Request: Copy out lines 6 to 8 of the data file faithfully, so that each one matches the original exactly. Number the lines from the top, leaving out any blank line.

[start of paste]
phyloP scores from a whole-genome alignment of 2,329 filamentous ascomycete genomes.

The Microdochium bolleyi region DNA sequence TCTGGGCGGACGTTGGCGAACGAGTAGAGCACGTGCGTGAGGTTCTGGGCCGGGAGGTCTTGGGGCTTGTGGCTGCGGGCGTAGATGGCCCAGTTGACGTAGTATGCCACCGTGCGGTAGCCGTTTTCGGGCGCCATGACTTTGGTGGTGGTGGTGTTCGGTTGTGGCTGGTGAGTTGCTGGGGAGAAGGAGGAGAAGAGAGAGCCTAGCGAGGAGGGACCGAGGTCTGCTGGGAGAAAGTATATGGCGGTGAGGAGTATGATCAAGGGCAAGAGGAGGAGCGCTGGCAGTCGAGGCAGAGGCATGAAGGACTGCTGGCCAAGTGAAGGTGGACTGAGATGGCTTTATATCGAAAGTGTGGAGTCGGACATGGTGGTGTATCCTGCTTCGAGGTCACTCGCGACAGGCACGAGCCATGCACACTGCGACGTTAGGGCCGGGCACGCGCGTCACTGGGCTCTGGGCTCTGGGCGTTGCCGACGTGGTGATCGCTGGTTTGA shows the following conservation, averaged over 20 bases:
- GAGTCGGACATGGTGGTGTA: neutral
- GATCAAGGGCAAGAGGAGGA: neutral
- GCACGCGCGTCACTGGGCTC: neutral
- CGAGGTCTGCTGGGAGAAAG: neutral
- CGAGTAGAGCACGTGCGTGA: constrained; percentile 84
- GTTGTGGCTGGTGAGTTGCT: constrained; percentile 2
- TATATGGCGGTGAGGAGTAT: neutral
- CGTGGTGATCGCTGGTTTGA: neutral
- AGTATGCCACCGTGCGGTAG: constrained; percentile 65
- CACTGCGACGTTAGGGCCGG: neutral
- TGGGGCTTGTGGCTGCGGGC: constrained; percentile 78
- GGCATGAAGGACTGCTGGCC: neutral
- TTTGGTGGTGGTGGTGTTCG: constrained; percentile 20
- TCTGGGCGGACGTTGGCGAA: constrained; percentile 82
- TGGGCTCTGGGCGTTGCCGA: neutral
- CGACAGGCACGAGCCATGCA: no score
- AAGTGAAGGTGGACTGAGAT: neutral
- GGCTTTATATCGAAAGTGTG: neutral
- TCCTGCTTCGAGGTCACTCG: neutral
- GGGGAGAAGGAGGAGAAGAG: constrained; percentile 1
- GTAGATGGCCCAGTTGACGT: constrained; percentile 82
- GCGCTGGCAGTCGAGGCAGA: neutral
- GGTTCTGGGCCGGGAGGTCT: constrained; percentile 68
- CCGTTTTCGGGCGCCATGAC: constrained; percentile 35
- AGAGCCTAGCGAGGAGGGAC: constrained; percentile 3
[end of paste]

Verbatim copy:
- CGAGGTCTGCTGGGAGAAAG: neutral
- CGAGTAGAGCACGTGCGTGA: constrained; percentile 84
- GTTGTGGCTGGTGAGTTGCT: constrained; percentile 2